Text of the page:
"Next" : "Wait Using Timestamp Path",
      "Type" : "Wait"
    },
    "Wait Using Timestamp Path" : {
      "TimestampPath" : "$.expirydate",
      "Next" : "Wait Using Seconds Path",
      "Type" : "Wait"
    },
    "Wait Using Seconds Path" : {
      "SecondsPath" : "$.expiryseconds",
      "Next" : "Final State",
      "Type" : "Wait"
    },
    "Final State" : {
      "End" : true,
      "Resource" : "arn:aws:lambda:REGION:ACCOUNT_ID:function:FUNCTION_NAME",
      "Type" : "Task"
    }
  }
}

Java API
Again, we call the stateMachine() method to begin constructing the state machine. Our start-at state is a Task state that has a transition to the Wait Using Seconds state. The Wait Using Seconds state is configured to wait for 10 seconds before proceeding to the Wait Using Timestamp state. Notice that we use the waitState() method to obtain an instance of WaitState.Builder, which we then use to configure the state. The waitFor() method can accept different types of wait strategies (Seconds, SecondsPath, Timestamp, TimestampPath). Each strategy has a corresponding method in the fluent API (seconds, secondsPath, timestamp, and timestampPath, respectively). Both the SecondsPath and TimestampPath strategies require a valid JsonPath that references data in the input to the state. This input is then used to determine how long to wait for.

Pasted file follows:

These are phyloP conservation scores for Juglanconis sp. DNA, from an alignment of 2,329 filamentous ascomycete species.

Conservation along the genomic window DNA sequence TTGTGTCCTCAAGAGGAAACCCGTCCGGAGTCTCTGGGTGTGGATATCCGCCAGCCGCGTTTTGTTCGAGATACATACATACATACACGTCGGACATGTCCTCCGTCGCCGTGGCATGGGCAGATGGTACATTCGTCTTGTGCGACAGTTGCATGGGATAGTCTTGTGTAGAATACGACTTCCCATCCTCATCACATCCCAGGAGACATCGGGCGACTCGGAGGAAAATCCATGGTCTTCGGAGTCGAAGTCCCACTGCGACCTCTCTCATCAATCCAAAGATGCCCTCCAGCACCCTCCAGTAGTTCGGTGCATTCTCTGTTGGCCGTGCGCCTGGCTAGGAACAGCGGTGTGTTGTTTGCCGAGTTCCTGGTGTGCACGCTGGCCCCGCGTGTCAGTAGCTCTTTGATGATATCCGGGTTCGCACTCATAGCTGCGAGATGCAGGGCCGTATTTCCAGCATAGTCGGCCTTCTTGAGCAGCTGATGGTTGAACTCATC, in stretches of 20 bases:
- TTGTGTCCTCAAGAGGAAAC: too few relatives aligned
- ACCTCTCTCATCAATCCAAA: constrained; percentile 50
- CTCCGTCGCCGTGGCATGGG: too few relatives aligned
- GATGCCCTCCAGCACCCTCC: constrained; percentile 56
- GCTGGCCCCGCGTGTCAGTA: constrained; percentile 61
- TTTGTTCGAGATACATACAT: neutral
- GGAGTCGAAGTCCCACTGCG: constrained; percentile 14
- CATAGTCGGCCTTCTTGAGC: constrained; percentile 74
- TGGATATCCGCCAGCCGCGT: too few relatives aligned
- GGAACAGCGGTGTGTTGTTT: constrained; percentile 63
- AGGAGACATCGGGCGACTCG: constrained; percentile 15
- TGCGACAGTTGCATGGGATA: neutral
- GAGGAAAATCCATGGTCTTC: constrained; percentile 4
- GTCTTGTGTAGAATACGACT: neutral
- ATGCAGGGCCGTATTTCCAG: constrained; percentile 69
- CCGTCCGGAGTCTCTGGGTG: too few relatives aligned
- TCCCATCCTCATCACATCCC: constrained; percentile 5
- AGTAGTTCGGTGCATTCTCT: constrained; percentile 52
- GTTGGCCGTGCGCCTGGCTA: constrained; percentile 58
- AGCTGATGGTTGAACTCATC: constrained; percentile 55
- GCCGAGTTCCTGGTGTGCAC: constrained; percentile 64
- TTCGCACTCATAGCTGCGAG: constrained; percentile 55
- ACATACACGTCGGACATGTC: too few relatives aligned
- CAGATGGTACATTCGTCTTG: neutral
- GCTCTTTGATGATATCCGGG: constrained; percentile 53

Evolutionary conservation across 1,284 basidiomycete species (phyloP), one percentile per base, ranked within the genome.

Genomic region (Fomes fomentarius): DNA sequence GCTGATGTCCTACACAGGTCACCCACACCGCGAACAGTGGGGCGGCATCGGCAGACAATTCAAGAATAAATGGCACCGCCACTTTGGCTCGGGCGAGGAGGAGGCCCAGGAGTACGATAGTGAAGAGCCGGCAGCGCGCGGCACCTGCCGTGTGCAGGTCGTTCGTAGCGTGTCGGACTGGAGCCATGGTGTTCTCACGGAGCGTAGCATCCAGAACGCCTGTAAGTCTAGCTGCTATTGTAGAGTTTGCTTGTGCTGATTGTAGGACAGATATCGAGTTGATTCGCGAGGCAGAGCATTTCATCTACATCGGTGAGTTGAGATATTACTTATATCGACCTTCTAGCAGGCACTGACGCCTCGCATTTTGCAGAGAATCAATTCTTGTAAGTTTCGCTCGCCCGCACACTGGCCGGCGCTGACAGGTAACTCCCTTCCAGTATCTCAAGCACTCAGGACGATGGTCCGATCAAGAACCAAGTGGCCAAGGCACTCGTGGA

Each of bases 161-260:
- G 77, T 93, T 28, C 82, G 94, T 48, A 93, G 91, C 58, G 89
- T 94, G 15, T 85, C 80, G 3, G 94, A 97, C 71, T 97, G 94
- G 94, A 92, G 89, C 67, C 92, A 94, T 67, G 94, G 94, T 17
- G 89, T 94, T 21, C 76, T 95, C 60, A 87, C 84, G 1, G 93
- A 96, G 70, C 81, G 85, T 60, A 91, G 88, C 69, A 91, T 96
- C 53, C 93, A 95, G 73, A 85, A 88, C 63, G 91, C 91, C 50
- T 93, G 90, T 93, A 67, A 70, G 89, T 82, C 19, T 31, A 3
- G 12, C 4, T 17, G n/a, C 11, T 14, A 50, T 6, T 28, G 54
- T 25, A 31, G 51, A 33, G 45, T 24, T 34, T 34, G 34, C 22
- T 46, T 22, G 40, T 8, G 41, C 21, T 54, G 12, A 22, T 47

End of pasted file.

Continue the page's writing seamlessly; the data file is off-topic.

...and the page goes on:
final Date waitUsingTimestamp =
        Date.from(LocalDateTime.now(ZoneOffset.UTC).plusMinutes(15).toInstant(ZoneOffset.UTC));
final StateMachine stateMachine = stateMachine()
        .comment("An example of the Amazon States Language using wait states")
        .startAt("First State")
        .state("First State", taskState()
                .resource("arn:aws:lambda:REGION:ACCOUNT_ID:function:FUNCTION_NAME")
                .transition(next("Wait Using Seconds")))
        .state("Wait Using Seconds", waitState()